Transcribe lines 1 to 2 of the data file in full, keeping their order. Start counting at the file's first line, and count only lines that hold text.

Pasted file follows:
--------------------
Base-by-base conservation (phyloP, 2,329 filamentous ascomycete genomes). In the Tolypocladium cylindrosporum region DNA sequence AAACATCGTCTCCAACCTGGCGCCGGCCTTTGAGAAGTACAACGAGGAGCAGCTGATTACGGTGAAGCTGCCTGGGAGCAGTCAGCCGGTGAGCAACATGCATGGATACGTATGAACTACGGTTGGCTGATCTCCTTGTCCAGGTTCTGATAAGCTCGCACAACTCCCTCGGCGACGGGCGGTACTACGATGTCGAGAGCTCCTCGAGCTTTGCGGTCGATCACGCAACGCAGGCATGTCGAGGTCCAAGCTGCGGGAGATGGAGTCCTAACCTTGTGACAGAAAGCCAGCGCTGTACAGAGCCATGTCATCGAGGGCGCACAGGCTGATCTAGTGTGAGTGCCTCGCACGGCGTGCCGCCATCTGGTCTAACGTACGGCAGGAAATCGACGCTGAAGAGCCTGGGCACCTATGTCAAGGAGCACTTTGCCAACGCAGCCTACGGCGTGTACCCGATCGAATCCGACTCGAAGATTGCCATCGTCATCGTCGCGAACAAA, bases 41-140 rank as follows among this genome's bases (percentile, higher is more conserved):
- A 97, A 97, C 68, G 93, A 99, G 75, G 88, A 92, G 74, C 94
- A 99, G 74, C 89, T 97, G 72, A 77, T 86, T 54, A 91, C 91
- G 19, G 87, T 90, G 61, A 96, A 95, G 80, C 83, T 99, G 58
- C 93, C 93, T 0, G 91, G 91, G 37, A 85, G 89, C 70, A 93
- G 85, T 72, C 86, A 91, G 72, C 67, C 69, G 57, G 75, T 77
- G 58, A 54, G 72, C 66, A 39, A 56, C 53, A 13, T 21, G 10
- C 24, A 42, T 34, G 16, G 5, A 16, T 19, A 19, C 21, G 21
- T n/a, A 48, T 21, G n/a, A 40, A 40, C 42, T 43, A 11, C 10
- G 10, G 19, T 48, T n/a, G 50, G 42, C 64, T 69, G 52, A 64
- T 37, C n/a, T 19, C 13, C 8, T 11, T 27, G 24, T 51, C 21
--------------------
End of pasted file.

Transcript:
Base-by-base conservation (phyloP, 2,329 filamentous ascomycete genomes). In the Tolypocladium cylindrosporum region DNA sequence AAACATCGTCTCCAACCTGGCGCCGGCCTTTGAGAAGTACAACGAGGAGCAGCTGATTACGGTGAAGCTGCCTGGGAGCAGTCAGCCGGTGAGCAACATGCATGGATACGTATGAACTACGGTTGGCTGATCTCCTTGTCCAGGTTCTGATAAGCTCGCACAACTCCCTCGGCGACGGGCGGTACTACGATGTCGAGAGCTCCTCGAGCTTTGCGGTCGATCACGCAACGCAGGCATGTCGAGGTCCAAGCTGCGGGAGATGGAGTCCTAACCTTGTGACAGAAAGCCAGCGCTGTACAGAGCCATGTCATCGAGGGCGCACAGGCTGATCTAGTGTGAGTGCCTCGCACGGCGTGCCGCCATCTGGTCTAACGTACGGCAGGAAATCGACGCTGAAGAGCCTGGGCACCTATGTCAAGGAGCACTTTGCCAACGCAGCCTACGGCGTGTACCCGATCGAATCCGACTCGAAGATTGCCATCGTCATCGTCGCGAACAAA, bases 41-140 rank as follows among this genome's bases (percentile, higher is more conserved):
- A 97, A 97, C 68, G 93, A 99, G 75, G 88, A 92, G 74, C 94